Elon Musk is buying Twitter. Now what?

Chesnot | Getty Images News | Getty Images

This is an excerpt from the CNBC Make It newsletter. Subscribe here.

Elon Musk has finally acquired Twitter after a weekslong saga during which he first became the company's largest shareholder, then offered to buy it outright.

The world's richest person secured a deal on Monday, agreeing to buy the social network for $54.20 a share — valuing the firm at roughly $44 billion. 

What comes next for Twitter is anyone's guess. Over the past few weeks, Musk has hinted at changes he would like to see the platform make, but has stopped short of laying out a road map for the direction he wants to take Twitter. 

In a statement released after the deal was reached, Musk called Twitter "the digital town square where matters vital to the future of humanity are debated" and said he looks forward to tapping into the company's "tremendous potential."

Here's what to know about Musk's plans for Twitter. 

Twitter is likely going private

Musk has said that part of the reason he wanted to acquire Twitter is because, in his view, the changes that need to be made to the platform can only be done if it's a private company. 

It's a sentiment that Musk shares with Twitter co-founder and ex-CEO Jack Dorsey, who tweeted on Monday that the company "has been owned by Wall Street and the ad model." Dorsey said that going private "is the correct first step." 

Though Twitter's board unanimously approved the sale, the deal will still need to be approved by shareholders and be subject to a regulatory review. CEO Parag Agrawal said he expects the deal will close in the next three to six months.

"Shareholders are going to have to look at whether or not they think this is the best deal they can get with Twitter or whether they can do better without Musk," Eleanor Bloxham, CEO of corporate advisory firm The Value Alliance, tells CNBC Make It.

If they accept Musk's buyout offer, they will be able to sell their shares for $54.20 each. Shareholders can also hold onto them until the day the company goes private, at which point they will be cashed out at the current trading price.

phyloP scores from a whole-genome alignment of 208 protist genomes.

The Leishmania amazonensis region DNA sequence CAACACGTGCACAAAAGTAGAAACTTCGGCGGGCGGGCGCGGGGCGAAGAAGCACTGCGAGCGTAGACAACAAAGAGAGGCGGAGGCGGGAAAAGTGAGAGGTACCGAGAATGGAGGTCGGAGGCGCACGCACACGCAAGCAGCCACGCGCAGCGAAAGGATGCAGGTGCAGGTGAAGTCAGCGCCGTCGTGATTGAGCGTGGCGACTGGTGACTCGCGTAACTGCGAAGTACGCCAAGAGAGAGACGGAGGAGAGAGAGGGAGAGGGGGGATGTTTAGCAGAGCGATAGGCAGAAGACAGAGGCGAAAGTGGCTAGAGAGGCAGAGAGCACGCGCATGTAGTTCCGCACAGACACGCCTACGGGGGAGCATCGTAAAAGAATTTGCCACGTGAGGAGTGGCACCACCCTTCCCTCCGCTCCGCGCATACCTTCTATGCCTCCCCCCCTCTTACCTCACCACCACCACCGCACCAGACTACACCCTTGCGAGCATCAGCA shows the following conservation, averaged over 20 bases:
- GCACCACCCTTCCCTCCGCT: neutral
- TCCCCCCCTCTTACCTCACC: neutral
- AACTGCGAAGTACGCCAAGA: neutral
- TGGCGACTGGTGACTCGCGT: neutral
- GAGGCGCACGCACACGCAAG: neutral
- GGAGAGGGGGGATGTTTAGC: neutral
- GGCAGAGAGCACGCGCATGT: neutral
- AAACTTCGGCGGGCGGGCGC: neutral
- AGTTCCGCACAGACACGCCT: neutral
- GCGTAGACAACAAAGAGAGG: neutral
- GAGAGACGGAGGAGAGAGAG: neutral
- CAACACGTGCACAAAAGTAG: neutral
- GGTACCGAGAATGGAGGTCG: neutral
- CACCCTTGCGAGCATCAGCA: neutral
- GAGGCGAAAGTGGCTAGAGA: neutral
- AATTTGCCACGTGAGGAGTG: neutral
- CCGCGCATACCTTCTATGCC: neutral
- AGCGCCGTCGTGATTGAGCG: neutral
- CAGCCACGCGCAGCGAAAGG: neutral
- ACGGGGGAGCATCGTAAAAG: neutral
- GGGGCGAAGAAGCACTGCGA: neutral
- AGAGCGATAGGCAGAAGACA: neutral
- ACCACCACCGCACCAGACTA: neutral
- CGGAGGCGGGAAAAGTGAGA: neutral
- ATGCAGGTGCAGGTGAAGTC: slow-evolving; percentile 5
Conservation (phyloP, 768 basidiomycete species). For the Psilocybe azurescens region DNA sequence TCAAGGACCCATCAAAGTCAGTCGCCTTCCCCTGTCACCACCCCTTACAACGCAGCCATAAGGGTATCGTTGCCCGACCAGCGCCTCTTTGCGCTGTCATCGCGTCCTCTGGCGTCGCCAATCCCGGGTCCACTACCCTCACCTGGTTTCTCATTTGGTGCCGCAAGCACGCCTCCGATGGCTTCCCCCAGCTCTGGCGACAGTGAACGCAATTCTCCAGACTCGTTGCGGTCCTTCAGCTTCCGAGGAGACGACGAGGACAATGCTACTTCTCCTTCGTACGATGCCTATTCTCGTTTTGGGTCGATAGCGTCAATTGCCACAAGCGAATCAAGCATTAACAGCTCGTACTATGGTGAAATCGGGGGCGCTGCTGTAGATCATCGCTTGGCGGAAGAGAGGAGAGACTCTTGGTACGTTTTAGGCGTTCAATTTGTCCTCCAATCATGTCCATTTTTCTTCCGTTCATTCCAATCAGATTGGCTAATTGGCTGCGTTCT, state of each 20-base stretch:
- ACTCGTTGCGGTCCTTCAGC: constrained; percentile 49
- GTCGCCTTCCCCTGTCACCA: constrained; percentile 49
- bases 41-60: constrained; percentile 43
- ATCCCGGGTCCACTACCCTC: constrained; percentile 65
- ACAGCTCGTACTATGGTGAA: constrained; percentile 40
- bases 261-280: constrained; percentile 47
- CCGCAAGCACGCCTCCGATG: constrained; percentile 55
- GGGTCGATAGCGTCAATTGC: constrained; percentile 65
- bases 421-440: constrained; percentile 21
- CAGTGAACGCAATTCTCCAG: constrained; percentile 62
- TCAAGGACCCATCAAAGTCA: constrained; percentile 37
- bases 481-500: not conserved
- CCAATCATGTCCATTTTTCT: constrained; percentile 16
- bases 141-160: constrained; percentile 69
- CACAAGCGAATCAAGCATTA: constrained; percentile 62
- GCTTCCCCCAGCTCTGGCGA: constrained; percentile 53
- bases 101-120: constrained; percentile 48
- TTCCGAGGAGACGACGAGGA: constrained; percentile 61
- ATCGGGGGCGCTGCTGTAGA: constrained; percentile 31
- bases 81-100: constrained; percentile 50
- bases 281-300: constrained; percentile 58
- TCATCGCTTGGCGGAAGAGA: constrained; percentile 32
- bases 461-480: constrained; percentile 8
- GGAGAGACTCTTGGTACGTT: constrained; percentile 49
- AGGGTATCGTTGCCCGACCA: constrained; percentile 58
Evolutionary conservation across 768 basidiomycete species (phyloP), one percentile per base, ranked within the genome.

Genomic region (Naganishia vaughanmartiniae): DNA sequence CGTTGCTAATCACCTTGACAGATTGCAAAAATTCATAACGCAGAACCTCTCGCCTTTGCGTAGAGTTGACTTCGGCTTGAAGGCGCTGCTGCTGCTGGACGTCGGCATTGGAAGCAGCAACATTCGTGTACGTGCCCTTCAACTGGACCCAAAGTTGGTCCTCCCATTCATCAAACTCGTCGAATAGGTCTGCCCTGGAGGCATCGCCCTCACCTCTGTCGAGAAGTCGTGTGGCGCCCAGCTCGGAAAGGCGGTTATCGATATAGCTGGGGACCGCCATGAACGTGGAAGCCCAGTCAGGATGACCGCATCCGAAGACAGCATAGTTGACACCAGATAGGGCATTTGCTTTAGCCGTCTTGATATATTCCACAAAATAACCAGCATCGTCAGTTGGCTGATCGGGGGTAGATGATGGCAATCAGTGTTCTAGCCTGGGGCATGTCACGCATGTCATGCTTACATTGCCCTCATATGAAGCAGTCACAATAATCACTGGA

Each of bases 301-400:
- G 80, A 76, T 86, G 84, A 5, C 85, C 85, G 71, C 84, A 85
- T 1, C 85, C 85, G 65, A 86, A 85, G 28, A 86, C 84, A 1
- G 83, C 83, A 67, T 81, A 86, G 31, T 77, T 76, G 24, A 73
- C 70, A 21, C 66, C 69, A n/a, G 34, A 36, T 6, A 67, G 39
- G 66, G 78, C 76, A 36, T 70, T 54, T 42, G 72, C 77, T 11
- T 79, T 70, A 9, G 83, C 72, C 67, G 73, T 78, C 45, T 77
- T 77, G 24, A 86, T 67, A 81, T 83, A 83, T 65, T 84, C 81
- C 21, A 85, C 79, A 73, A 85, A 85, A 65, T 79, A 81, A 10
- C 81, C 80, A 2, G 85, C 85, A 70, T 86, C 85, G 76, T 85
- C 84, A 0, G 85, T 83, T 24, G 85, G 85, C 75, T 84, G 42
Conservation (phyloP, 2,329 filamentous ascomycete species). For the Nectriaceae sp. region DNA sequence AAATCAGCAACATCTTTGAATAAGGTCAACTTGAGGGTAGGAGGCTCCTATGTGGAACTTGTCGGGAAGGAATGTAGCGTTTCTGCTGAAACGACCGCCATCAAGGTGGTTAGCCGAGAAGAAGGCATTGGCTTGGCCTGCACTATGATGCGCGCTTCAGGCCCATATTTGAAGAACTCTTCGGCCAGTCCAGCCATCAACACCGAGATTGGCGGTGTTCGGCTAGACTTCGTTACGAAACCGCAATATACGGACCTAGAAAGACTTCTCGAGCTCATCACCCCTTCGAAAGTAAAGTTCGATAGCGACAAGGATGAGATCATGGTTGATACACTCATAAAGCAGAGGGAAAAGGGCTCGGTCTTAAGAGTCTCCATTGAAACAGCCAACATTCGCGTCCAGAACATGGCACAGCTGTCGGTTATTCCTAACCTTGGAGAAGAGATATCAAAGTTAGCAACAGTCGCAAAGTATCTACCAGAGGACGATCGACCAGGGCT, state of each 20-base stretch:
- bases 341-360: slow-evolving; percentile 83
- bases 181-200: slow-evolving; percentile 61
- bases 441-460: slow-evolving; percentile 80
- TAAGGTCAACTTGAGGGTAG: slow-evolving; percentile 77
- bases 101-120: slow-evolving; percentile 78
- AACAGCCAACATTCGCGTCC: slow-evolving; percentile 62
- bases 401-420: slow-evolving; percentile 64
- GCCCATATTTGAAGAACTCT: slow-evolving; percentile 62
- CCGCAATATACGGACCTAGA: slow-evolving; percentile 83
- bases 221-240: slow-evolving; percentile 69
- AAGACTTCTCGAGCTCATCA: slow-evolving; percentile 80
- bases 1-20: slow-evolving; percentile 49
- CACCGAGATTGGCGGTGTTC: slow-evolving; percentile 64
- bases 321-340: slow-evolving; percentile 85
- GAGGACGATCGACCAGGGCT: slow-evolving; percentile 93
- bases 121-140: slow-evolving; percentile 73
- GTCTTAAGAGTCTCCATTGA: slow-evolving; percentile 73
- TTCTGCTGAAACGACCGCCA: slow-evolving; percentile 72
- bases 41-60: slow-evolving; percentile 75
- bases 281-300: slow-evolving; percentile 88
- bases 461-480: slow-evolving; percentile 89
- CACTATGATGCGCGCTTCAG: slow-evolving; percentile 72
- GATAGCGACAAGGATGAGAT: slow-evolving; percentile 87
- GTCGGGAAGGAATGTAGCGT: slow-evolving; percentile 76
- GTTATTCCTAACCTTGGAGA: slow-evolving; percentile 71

Musk wants major changes 

Musk has framed his pursuit of Twitter as one necessary to preserve "free speech." Although he hasn't said specifically what he wants to change, he has been critical of Twitter in the past, suggesting that the platform stifles free speech and engages in "censorship." 

Over the past few weeks, he has indicated that he would loosen Twitter's content moderation policies and pull back on efforts to rid the platform of bad actors who violate the service's guidelines. Musk has also said that he hopes his ownership of Twitter doesn't cause anyone to leave. 

"I hope that even my worst critics remain on Twitter," he tweeted Monday. "Because that is what free speech means." 

But content moderation isn't Musk's only area of interest. Here's what else he has said he wants to change about Twitter. 

  • He has called for the addition of an edit button, which Twitter says is currently in the works. 
  • He wants users who subscribe to Twitter Blue to be able to pay with his favorite cryptocurrency: dogecoin. 
  • He says that Twitter should make its algorithm — which determines which posts are shown to which users — open source so as to "increase trust" in the platform.
  • He says that Twitter should eliminate the spam bots that plague its platform "or die trying," and will "authenticate all real humans" with a verification badge of some sort.

No layoffs, for now

Make It broke down the impact that the acquisition will have on Twitter's 7,000 employees. Agrawal said during a company-wide town hall heard by Reuters that there are no layoffs currently planned, but "once the deal closes, we don't know which direction the platform will go."

It seems like the only certainty for Twitter is uncertainty. 

"Twitter has never seen the level of volatility in the past that they are likely to see going forward," Bloxham says. "I think maybe [Twitter employees] should prepare their resumes if they can't stomach that."

Sign up now: Get smarter about your money and career with our weekly newsletter

Don't miss: Kevin O'Leary's No. 1 money mistake to avoid during periods of high inflation

How this 26-year-old earns and spends her $28,000 annual stipend in NYC
How this 26-year-old earns and spends her $28,000 annual stipend in NYC